The fun usually slinks away to die in places like San Francisco City Hall Room 416 — its grave demarcated by bland fluorescent lighting, cheap wood paneling, and expensive three-piece suits. But on November 15, 2007, someone could have sold tickets to the show.
Berkeley music promoters Another Planet Entertainment had prodded the generally somnambulant San Francisco Recreation and Park Department toward a historic crossroads. Another Planet wanted to throw an unprecedented two-evening, 120,000-person music festival in Golden Gate Park on the weekend of August 23, 2008. The world’s number one rock band, Radiohead, and His Mellowness, Jack Johnson, were on the hook to appear, although Another Planet wasn’t yet revealing that.
For decades, the department’s answer to such requests had always been no. But this time around, it was broke. Pay raises for nurses and police and fire officers had put a $238 million dent in San Francisco’s budget. New hiring was frozen, and the department was looking at possible cuts of $5.6 million for 2008-09. The seven-member recreation and parks commission wanted new revenue options.
So its staff had brought it a doozy: Give Another Planet enough of Golden Gate Park to fill three Oakland Arenas, let it book 64 bands and charge $81 a head, per day. Let the music run later than ever before — all the way to 10 p.m. Essentially enter into an unprecedented partnership with the five-year-old company to throw a West Coast Bonnaroo. If it sold out, the department would earn about $800,000. “At least during my tenure, I’ve never been able to propose this type of revenue to the commission,” department Director of Operations Dennis Kern said.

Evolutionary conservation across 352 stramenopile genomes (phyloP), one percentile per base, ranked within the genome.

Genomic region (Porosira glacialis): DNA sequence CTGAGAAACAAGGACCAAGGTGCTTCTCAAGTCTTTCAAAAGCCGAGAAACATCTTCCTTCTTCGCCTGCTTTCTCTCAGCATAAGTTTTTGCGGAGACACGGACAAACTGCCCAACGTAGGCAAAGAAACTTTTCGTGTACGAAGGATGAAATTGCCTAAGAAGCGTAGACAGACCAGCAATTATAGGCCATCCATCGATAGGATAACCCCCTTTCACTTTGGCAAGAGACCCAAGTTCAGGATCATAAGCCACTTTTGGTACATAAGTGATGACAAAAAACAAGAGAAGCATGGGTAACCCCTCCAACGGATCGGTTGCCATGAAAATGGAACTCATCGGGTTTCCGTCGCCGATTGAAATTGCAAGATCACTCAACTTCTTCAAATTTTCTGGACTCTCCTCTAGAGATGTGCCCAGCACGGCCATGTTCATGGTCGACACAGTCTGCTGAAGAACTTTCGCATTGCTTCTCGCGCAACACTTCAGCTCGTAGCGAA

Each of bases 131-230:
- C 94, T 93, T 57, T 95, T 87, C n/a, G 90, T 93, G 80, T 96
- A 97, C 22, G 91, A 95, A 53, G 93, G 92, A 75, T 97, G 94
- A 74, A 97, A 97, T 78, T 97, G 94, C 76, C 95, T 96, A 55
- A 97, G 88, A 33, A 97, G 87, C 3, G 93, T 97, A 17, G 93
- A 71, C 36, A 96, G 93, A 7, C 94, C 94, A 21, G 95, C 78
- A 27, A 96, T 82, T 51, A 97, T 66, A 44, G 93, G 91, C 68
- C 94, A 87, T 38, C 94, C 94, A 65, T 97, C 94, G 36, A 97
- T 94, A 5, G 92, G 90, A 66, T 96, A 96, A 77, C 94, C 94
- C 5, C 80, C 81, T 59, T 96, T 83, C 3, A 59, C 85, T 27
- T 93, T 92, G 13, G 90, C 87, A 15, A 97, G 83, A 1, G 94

Out in the audience, people wearing boomer business casual shifted uncomfortably in their seats, clutching scribbled notes, awaiting their two minutes of show time. Government staffers and gadflies held down half the seats. Lee Smith represented Another Planet’s chief competitor, Live Nation, the Clear Channel spinoff that grosses half the North American concert industry’s annual $4 billion in revenue. Smith had come to derail Another Planet’s plans, joining a thin yet powerful camp of park and neighborhood activists and assorted loonies who worried about noise, traffic, grass, and, yes, gophers.
Representing Another Planet with guileless, calm intensity was principal Gregg Perloff — 55 years old and built like a tan, gray-haired roadie, albeit one wearing a collared shirt. Joining him were some of the tiny company’s other employees, led by thirtysomething understudies Allen Scott and Bryan Duquette.